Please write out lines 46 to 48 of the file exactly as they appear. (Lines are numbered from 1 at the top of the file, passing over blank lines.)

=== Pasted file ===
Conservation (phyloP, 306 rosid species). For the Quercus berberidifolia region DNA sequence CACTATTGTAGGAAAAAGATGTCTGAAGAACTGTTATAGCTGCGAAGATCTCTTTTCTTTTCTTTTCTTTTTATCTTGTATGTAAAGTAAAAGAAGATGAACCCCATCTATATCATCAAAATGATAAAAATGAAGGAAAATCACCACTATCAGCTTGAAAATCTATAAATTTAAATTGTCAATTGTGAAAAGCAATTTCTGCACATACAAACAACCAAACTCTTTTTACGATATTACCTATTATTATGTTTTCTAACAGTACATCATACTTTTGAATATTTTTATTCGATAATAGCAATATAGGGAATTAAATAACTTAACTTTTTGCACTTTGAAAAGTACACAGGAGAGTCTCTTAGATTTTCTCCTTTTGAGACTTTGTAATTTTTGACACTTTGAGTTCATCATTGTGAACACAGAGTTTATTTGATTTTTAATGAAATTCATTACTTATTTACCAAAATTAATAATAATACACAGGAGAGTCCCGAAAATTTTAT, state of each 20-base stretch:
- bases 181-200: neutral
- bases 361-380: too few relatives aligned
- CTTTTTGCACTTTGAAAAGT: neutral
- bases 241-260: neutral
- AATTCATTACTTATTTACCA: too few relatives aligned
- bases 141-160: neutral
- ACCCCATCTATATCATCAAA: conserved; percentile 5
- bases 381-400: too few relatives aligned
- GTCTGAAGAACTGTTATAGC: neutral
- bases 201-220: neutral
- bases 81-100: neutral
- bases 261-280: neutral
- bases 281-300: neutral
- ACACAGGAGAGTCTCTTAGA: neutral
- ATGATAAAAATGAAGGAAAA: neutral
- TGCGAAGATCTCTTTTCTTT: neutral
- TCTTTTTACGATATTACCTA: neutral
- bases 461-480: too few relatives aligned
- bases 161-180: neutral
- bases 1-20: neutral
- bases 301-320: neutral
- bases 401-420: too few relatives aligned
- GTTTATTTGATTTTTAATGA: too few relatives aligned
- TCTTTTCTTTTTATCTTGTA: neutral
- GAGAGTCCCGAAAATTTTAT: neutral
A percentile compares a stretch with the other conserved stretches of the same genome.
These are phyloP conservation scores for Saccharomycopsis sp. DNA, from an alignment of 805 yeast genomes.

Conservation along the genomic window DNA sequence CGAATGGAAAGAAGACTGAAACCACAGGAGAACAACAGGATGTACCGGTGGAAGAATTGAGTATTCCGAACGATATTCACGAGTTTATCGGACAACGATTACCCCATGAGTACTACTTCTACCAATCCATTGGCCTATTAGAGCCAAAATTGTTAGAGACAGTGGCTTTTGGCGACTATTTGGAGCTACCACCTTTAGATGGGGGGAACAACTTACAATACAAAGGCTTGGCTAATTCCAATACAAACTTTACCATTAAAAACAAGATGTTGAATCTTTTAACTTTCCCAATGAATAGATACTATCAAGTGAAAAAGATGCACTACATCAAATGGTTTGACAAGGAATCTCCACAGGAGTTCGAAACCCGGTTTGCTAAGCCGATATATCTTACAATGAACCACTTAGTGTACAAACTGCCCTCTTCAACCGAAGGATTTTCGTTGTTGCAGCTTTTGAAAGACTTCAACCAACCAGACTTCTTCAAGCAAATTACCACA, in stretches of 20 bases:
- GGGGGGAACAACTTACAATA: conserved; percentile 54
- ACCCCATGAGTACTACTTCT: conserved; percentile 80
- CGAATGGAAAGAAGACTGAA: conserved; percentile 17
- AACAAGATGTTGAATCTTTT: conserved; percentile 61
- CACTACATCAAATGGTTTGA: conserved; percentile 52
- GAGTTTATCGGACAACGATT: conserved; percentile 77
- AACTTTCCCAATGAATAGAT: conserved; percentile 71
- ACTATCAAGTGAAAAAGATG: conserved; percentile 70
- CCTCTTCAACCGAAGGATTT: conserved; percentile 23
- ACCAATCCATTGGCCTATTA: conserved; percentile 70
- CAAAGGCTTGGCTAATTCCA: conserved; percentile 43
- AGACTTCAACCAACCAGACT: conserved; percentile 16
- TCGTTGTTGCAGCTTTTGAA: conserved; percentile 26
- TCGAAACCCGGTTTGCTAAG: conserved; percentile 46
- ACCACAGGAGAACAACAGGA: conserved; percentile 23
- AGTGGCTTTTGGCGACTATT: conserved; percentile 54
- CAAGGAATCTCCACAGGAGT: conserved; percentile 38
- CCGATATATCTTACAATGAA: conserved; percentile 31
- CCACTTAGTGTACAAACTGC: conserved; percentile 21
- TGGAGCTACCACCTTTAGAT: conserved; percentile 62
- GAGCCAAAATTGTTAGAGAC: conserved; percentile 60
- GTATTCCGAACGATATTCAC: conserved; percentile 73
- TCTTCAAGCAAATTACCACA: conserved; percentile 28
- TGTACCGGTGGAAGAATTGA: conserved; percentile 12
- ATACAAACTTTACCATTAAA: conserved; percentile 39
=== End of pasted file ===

- CAAGGAATCTCCACAGGAGT: conserved; percentile 38
- CCGATATATCTTACAATGAA: conserved; percentile 31
- CCACTTAGTGTACAAACTGC: conserved; percentile 21